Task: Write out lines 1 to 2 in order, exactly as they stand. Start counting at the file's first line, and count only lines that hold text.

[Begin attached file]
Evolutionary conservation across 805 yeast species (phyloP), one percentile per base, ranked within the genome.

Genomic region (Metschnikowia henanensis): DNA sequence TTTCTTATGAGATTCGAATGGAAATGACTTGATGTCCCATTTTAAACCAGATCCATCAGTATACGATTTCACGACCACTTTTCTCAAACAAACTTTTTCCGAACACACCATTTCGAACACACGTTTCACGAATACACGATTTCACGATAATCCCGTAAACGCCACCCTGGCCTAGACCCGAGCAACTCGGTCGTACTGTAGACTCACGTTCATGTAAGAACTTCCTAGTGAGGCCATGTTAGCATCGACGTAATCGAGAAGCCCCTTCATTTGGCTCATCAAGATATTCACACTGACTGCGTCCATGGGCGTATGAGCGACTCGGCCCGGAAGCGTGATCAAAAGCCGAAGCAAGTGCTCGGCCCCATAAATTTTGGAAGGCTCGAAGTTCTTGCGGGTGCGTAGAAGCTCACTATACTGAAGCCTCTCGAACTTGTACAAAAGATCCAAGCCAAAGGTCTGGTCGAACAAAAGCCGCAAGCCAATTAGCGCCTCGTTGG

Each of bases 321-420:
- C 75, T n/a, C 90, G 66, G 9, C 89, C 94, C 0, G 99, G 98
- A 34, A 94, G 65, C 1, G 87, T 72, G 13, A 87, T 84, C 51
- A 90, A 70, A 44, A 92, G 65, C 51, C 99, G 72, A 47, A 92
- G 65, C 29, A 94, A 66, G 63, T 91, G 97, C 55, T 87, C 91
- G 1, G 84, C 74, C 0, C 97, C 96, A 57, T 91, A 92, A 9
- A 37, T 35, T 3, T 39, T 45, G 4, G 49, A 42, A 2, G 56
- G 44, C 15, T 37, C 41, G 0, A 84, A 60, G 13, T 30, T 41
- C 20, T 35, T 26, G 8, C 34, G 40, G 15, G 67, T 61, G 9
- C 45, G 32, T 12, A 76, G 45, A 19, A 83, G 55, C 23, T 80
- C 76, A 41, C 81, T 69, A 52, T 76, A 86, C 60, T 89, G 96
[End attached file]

Evolutionary conservation across 805 yeast species (phyloP), one percentile per base, ranked within the genome.

Genomic region (Metschnikowia henanensis): DNA sequence TTTCTTATGAGATTCGAATGGAAATGACTTGATGTCCCATTTTAAACCAGATCCATCAGTATACGATTTCACGACCACTTTTCTCAAACAAACTTTTTCCGAACACACCATTTCGAACACACGTTTCACGAATACACGATTTCACGATAATCCCGTAAACGCCACCCTGGCCTAGACCCGAGCAACTCGGTCGTACTGTAGACTCACGTTCATGTAAGAACTTCCTAGTGAGGCCATGTTAGCATCGACGTAATCGAGAAGCCCCTTCATTTGGCTCATCAAGATATTCACACTGACTGCGTCCATGGGCGTATGAGCGACTCGGCCCGGAAGCGTGATCAAAAGCCGAAGCAAGTGCTCGGCCCCATAAATTTTGGAAGGCTCGAAGTTCTTGCGGGTGCGTAGAAGCTCACTATACTGAAGCCTCTCGAACTTGTACAAAAGATCCAAGCCAAAGGTCTGGTCGAACAAAAGCCGCAAGCCAATTAGCGCCTCGTTGG